Title
 Godzilla on my Mind
Author(s)
 William Tsutsui
Language: English Release: 2004
Publisher: Palgrave Macmillan
Pages: 240
Genre: Non-Fiction ISBN: 1403964742

Preview: Order
Back Cover
Comments
Nicholas Driscoll

I have heard William Tsutsui's Godzilla on my Mind identified as a memoir—at least, I did so, in my review of the deservedly obscure Godzilla Rabbit, before I had read the book I am reviewing today. This designation is only partially correct; the Kansan professor's lighthearted pop-culture exploration is indeed very personal, with a number of family anecdotes and even photographic evidence of the prepubescent Tsutsui decked out in a cobbled-together cloth G-costume back in those heady 70s. However, Godzilla on my Mind is less a memoir than it is a celebration of all things Godzilla, viewed through the radioactive rose-tinged glasses of a man in love with the monster king.

From the start, Tsutsui establishes that his text would not be some stodgy tome, “rigorously and tediously objective” (pg. 10). The author's opinions tint everything, and anyone looking for journalistic distance would do well to purchase Japan's Favorite Mon-Star instead. However, the loosing of Tsutsui's quill from such quaint restraints as perceived objectivity and academic staidness has lent his book a true splash of life and fervor often absent from this kind of fare, with lively, humorous descriptions dotting the text, such as his take on Ebirah, “an overgrown crustacean who ate mariners like cocktail weenies” (pg. 50), or his frequent interjections of “ewwww!” while examining the ludicrous sexual interpretations of the sundry kaiju creations that have appeared in academic literature. Tsutsui is obviously overjoyed to write this book, and his enthusiasm is catching. It becomes hard not to be pulled into the child-like excitement that exudes from the prose.

Nevertheless, the informal nature of the book can occasionally be off-putting. Occasionally one gets the impression that Tsutsui, in his child-like eagerness, rushed through the writing without carefully checking for accuracy or completeness. Among other minor nitpicks, Tsutsui describes H-Man (1958) as a film about “radioactive do-gooders” (pg. 47), though the eponymous creatures were the menace of the film and never even pretended to kill for justice. Also, oddly enough, while the original Godzilla (1954) merits an entire chapter to itself, the other 20+ films (minus the American remake, which is discussed in a chapter about rip-offs, and Godzilla Final Wars, which hadn't been released yet when the book was published) are packed together into one brief chapter, the individual films often barely touched upon except to complain that they weren't as wonderful as the original. Occasionally one comes under the impression that Tsutsui would have been happier had the series consisted of a non-stop parade of remakes of the original rather than the panoply of zaniness that comprises the Godzilla canon.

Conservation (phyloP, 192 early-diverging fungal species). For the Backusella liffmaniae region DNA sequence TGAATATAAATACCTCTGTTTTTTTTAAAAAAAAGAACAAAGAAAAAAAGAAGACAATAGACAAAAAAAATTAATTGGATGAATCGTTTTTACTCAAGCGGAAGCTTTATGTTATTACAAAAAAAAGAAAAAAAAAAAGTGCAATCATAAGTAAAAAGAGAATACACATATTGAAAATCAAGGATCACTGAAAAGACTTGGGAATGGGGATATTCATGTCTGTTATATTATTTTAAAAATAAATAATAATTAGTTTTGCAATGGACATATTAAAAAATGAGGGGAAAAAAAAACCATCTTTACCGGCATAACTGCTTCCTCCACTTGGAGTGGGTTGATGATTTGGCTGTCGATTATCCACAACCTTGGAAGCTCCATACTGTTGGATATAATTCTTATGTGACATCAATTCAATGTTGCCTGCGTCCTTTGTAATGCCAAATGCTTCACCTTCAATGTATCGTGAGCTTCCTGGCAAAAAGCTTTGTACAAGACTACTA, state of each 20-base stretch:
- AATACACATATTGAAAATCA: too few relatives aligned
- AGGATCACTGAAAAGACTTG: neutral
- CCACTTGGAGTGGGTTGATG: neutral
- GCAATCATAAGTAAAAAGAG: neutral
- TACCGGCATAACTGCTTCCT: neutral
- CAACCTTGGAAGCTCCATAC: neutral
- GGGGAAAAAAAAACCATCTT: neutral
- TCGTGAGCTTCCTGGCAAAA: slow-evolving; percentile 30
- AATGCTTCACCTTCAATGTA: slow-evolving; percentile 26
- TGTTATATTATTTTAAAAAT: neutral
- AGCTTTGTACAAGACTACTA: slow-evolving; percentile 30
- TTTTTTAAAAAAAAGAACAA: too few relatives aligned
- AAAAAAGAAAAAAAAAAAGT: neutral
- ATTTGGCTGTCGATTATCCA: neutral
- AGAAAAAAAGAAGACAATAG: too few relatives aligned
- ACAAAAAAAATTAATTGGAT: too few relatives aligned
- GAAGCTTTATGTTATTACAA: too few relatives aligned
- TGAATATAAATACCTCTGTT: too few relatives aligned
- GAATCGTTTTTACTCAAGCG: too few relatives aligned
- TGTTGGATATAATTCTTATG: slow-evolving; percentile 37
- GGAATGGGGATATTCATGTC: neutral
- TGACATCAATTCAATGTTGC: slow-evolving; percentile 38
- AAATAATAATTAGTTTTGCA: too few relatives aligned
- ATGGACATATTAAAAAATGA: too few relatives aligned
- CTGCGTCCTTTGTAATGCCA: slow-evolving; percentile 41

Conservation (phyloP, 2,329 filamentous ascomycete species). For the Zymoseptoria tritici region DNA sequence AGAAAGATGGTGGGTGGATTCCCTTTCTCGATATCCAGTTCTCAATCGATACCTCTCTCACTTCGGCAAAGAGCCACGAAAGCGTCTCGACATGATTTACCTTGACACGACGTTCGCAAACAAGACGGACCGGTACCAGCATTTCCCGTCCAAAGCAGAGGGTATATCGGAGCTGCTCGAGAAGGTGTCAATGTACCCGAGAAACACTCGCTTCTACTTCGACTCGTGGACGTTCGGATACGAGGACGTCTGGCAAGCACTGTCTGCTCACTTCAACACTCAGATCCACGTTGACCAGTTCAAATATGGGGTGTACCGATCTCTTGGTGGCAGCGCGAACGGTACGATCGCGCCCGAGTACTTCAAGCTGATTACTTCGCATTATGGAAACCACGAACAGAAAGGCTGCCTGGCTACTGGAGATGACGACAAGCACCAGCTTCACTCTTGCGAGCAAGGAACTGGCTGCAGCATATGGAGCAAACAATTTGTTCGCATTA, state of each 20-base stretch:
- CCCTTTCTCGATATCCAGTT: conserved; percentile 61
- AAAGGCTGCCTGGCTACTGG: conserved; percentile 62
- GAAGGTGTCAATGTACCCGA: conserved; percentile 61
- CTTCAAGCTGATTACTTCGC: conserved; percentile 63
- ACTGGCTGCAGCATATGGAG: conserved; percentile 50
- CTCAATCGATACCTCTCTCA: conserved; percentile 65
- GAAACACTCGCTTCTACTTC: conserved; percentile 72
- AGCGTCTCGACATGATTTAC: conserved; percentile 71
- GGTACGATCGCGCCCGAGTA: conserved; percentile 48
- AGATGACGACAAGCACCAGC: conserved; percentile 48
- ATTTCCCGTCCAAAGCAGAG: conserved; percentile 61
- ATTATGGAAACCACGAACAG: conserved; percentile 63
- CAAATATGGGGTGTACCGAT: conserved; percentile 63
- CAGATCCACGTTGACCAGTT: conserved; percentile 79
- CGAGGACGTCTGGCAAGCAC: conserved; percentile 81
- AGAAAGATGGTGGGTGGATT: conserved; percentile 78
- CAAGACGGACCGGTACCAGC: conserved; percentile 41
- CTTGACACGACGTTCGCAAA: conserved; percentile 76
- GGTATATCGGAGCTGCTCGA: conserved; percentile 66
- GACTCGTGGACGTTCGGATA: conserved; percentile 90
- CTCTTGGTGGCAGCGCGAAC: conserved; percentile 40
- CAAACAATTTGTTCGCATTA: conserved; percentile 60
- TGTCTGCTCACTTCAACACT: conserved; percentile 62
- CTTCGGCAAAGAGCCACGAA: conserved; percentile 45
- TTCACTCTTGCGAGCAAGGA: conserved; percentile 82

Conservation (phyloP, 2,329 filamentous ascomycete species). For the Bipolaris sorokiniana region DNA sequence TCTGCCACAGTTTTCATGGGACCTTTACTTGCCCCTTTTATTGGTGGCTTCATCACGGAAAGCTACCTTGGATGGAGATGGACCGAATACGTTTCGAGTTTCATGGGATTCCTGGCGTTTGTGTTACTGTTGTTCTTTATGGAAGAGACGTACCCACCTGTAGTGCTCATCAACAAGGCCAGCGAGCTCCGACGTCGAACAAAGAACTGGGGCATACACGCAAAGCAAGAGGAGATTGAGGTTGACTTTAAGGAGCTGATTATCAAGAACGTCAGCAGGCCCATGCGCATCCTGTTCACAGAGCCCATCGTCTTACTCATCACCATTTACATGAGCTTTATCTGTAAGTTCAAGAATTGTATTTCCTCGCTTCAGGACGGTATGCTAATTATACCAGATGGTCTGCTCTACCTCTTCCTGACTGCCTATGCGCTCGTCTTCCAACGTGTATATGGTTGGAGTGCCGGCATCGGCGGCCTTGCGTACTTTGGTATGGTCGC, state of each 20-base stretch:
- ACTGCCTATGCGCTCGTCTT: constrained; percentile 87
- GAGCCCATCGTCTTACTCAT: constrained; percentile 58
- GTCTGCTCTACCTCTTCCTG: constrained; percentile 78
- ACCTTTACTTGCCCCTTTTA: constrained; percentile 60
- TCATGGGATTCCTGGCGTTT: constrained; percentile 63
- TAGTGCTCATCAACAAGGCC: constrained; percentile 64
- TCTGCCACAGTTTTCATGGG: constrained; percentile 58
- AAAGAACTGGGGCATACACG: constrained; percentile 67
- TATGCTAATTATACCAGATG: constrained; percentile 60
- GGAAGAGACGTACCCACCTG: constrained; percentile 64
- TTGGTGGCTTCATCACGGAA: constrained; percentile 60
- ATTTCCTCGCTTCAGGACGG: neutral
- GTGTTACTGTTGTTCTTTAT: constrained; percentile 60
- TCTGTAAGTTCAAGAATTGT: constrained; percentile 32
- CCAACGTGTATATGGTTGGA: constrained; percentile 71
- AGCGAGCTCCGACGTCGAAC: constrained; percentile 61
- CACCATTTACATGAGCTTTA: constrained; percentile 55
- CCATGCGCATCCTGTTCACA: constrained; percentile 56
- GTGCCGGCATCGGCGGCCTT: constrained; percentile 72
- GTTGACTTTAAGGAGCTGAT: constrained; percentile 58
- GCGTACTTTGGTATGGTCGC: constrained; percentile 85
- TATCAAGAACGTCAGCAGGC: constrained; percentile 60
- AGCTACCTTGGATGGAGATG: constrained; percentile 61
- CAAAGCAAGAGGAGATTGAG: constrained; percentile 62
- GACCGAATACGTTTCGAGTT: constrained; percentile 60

Sometimes, Godzilla on my Mind tends to rush through all its topic matter (with the notable exception of the original movie that started it all). Occasionally a chapter becomes little more than a list of pop culture references—Godzilla showed up here and here and here, in this TV commercial, in this promotion, in this parody, in this flyer. At these times, Tsutsui's book reminds me of a Donald Glut's A Dinosaur Scrapbook with fewer pictures, just a peppy conglomeration of information. To be honest, I loved that, for the same reason I so greatly enjoy the “sightings” article here on Toho Kingdom. It may seem schizophrenic at times, but just glancing through the wide variety of Godzilla trivia compiled in Tsutsui's work is a lark. Less interesting is Tsutsui's examination of why people become Godzilla fans; his answers— that kids like Godzilla because he's big, that most Godzilla fans run largely on nostalgia or just love watching buildings get smashed, that some are drawn to the exotic foreignness of the films—are of the sort that any fellow even cursorily familiar with the kaiju scene could deduce with about five minutes' reflection.

Which isn't to say that there is no substance to Tsutsui's thoughts. One particular rumination I found particularly enlightening concerns the usage of the military in Godzilla films. After WWII, understandably the representation of the Japanese military in cinema was a controversial undertaking, especially since the nation had taken an overtly peaceful, anti-war stance. According to Godzilla on my Mind, portrayals of the Japanese military in Japanese film of the time were usually very negative. The Godzilla films, however, provided an enemy that the military could fight without controversy, and thus the valiant soldier and the gruff commander could be portrayed in a positive light (even if their efforts proved mostly useless). In a sense, the Godzilla movies were progressively nationalistic in a way few other films of their time could be. Another highlight, Tsutsui includes a marvelous translation of part of the advertising campaign for King Kong vs. Godzilla (1962). I had long heard that the campaign included speeches from Godzilla and King Kong boasting about how they were going to win—the typical tough-talk that comes from any wrestlers about to take on a tough bout. Tsutsui includes Godzilla's trash talk, and it is a treat!

For its sundry weaknesses, any big fan of Godzilla should greatly enjoy Godzilla on my Mind. While I would have appreciated a bit more depth to the treatment of the individual entries of the Godzilla series, the jocular prose and the sheer breadth of the material makes up for any lack of depth perception. Indeed, after reading this book, I personally wouldn't be averse to discovering what other writings Tsutsui has on his mind.